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While opening up about her struggles with mental health, pop singer Selena Gomez said she 'had to lose a lot of people' to get to good place in her life.
In August 2016, the 'It Ain't Me' singer announced she was taking time off to address lupus-triggered anxiety and depression.
In a recent interview with Business of Fashion, Gomez, the most popular person on Instagram, revealed, she reached out to a number of people that she looked up to for guidance when she hit that breaking point.
"I asked teachers, coaches, managers, people that I respected [because of] the way they've lived their life. I asked them, 'How did you get to this place? What were you like when you were 25? What were the things that you were thinking about?' And from there, being with like-minded people. You are who you surround yourself with - 100 percent," she said, as reported by Entertainment Weekly.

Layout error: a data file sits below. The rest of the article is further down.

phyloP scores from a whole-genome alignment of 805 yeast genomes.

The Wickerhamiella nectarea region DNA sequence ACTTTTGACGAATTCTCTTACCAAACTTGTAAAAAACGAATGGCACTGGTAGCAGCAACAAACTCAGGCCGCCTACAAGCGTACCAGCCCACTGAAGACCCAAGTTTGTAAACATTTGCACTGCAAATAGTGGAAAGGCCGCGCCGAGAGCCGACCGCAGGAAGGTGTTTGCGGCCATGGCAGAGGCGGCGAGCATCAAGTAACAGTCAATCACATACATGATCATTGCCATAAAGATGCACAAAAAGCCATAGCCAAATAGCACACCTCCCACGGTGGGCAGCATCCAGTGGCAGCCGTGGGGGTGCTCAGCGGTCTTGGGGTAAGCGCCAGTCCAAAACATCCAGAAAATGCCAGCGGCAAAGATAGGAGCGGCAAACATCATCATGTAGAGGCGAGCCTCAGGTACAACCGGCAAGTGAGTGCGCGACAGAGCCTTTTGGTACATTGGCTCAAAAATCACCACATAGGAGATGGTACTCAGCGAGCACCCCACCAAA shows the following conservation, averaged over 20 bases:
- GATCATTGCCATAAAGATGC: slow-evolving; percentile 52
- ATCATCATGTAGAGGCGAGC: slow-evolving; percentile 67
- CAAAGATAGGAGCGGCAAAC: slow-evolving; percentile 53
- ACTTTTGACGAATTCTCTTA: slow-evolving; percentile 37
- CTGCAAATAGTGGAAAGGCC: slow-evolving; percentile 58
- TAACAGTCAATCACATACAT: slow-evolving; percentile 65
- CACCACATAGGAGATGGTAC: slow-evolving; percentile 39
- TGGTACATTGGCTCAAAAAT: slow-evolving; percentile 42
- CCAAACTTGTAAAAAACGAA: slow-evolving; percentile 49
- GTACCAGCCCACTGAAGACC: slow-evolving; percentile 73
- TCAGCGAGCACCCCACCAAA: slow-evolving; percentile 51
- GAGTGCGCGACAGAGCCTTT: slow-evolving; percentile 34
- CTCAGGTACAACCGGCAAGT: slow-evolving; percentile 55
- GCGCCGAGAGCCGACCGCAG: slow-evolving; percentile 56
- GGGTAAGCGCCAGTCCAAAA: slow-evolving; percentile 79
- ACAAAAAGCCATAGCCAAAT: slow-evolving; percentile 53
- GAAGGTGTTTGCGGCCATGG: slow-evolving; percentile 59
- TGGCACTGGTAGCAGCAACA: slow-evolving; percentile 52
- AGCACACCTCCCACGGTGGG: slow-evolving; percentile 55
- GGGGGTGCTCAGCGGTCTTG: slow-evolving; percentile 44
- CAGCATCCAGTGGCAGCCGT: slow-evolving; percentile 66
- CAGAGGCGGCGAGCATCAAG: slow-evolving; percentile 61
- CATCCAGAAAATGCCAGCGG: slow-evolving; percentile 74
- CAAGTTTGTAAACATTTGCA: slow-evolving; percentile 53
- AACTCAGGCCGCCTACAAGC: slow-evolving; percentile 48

"If you're around people who think that stuff is dumb, that think it's ridiculous - 'You're crazy! You're fine!' - but you don't feel that way, then maybe it's time to reevaluate that," she continued.
"It's a lonely journey to really figure out where all this stuff is coming from. And to detach from it. It becomes an addiction, it becomes a habit, retraining your mind to not go to these negative places when you say something wrong, do something wrong, when you wear a certain thing or represent a certain culture. But it is lonely, I had to lose a lot of people in my life to get there."
Even now, with 126 million Instagram followers, the 25-year-old explained that she still often feels isolated in her fame.
"You have to figure out the people that are in your circle," she told the Business of Fashion. "I feel like I know everybody but have no friends. I have like three good friends that I can tell everything to, but I know everyone. I go anywhere and I'm like, 'Hey guys, how's it going?' And it feels great to be connected to people, but having boundaries is so important. You have to have those few people that respect you, want the best for you and you want the best for them. It sounds cheesy, but it's hard.
(This story has not been edited by Business Standard staff and is auto-generated from a syndicated feed.)